Next Monday, while the village fair is raging outside, I will be inside working as on any other Monday morning. Will I be disappointed to miss out on a day of Mayday fun? Not a bit of it. There are only so many steam rallies one wants to attend, only so many seaside-bound traffic jams one can bear to join. I would far rather work through every bank holiday and take time off when I feel like it, when the roads aren’t full of bikers and there are fewer people out and about trying to force themselves to have fun.
I don’t think I am entirely alone in this, which is why Jeremy Corbyn’s plan for an extra four bank holidays on St David’s Day, St Patrick’s Day, St George’s Day and St Andrew’s Day is likely to be less of a vote-winner among the workers than he thinks. Corbyn simply doesn’t understand the nature of modern work. The shift towards self-employment and flexible working isn’t so much a case of employers exploiting their workforce – although I accept there are employers who have shifted people onto phony self-employment to cut their costs. There are a great number of us who have chosen flexible careers because we like it that way. We want to be in control of our working hours, to choose when and how much time to take off, to create our own work-life balance. We don’t want to be stuck in the world which Corbyn apparently is, where we all report for duty at the sound of the factory hooter and we all take our time off at the simultaneously, piling into a charabanc for the works outing to Bognor Regis.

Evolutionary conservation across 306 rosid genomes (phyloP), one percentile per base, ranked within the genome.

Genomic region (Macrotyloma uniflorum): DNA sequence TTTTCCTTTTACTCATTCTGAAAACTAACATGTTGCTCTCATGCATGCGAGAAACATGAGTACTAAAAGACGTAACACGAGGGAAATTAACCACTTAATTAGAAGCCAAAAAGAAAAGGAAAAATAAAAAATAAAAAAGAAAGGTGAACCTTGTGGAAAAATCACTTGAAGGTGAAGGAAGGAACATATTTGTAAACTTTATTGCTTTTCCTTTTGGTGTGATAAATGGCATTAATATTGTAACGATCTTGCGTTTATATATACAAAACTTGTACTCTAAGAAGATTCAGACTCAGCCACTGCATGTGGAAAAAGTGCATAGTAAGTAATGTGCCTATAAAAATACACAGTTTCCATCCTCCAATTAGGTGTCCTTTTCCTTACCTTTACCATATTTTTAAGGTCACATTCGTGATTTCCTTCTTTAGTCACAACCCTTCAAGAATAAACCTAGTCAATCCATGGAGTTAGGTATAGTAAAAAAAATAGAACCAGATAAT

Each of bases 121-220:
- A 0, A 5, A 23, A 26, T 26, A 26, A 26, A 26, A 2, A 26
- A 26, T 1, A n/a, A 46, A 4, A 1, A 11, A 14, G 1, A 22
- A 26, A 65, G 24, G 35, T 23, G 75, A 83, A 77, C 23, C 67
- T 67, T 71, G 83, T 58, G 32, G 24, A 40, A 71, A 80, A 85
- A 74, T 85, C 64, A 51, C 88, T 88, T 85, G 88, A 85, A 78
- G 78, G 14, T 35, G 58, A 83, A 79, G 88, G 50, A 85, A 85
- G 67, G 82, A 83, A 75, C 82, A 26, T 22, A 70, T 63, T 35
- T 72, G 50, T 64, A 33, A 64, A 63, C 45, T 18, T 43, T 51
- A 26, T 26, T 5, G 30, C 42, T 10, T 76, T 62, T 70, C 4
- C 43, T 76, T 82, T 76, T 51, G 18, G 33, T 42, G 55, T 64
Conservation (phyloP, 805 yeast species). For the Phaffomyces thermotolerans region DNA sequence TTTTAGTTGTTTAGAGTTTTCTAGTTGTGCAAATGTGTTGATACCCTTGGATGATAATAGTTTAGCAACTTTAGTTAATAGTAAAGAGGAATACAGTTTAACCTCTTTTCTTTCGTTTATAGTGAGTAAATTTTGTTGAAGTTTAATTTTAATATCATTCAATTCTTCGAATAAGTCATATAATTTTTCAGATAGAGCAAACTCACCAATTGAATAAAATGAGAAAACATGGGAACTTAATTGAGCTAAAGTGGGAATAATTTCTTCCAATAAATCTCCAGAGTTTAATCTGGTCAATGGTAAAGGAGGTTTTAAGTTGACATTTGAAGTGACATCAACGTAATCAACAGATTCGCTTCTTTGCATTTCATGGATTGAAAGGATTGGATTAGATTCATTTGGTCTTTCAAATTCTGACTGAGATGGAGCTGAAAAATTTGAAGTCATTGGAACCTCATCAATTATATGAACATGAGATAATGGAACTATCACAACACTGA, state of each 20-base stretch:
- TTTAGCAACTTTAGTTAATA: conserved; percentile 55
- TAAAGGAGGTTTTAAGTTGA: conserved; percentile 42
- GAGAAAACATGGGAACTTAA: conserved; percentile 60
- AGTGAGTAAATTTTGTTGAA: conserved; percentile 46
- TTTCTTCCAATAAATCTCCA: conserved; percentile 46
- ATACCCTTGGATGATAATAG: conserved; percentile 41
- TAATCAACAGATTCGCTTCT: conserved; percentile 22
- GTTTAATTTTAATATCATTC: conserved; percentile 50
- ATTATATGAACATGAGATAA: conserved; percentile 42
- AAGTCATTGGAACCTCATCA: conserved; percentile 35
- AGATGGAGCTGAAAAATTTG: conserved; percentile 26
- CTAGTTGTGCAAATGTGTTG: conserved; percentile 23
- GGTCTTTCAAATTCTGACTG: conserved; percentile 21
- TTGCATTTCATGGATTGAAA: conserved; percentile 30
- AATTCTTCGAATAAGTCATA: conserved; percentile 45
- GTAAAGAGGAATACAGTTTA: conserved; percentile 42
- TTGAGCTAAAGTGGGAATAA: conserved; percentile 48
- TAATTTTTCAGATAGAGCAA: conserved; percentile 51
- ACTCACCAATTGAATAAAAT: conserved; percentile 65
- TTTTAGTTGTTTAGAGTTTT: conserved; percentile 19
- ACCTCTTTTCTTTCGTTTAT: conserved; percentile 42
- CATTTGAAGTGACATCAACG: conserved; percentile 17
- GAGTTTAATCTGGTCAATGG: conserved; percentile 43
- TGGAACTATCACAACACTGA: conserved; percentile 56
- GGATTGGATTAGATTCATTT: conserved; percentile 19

Who outside Wales wants to take St David’s Day off, anyway? As for St George’s Day, the Left has spent the past 30 years trying to play down England’s national saint, seeing him as the representation of the English Defence League and so on. Suddenly, Corbyn wants to celebrate the day with a national holiday. It would be a holiday which lay slap bang in the middle of an already crowded bank holiday season, with Easter and May Day on either side. I don’t know about a break from work; we would all start suffering serious bank holiday ennui.
It simply doesn’t occur to Jeremy Corbyn that there is a cost to business of enforced bank holiday breaks. When workplaces have to keep shutting down for odd days off here and there it causes a disruption which does not occur when employees are free to plan their time off when it takes their fancy. Corbyn might as well put in his manifesto that the government buy us all a free beer. It is no more blatant a bribe, but it would be a lot better for the economy and it would suit me better.